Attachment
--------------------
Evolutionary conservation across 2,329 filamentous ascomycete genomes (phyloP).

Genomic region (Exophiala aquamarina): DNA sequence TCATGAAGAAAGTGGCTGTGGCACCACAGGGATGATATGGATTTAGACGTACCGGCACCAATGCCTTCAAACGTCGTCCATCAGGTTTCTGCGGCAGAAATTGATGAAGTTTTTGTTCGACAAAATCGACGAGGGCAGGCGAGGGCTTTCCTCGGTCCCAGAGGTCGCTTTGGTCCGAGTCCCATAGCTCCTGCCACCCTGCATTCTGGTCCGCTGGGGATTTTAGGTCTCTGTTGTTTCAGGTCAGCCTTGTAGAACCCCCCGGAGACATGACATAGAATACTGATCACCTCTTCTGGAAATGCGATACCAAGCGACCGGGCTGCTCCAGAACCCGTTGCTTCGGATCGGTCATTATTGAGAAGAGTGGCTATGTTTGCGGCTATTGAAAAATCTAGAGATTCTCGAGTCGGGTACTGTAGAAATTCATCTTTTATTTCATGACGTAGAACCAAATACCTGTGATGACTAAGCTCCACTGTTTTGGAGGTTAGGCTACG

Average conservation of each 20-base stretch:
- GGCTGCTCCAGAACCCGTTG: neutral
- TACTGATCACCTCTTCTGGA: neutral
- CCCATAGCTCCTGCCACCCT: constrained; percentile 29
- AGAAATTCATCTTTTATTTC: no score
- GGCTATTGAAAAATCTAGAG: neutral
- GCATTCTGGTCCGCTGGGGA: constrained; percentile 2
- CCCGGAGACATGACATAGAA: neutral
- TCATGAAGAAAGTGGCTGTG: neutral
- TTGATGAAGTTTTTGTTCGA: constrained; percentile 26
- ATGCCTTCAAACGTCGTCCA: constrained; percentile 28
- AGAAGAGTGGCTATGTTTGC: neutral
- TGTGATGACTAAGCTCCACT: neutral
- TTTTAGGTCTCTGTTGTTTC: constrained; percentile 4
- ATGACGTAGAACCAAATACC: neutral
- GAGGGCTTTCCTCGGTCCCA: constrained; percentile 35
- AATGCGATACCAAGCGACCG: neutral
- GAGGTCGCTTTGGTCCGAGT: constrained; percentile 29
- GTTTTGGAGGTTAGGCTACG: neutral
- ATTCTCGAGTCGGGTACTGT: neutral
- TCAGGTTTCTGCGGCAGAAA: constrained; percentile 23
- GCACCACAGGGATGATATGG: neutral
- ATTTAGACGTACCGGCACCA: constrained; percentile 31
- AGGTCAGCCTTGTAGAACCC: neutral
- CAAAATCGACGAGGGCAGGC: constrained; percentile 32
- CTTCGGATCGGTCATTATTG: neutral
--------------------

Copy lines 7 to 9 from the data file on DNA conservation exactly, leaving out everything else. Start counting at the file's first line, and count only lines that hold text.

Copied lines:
- AGAAATTCATCTTTTATTTC: no score
- GGCTATTGAAAAATCTAGAG: neutral
- GCATTCTGGTCCGCTGGGGA: constrained; percentile 2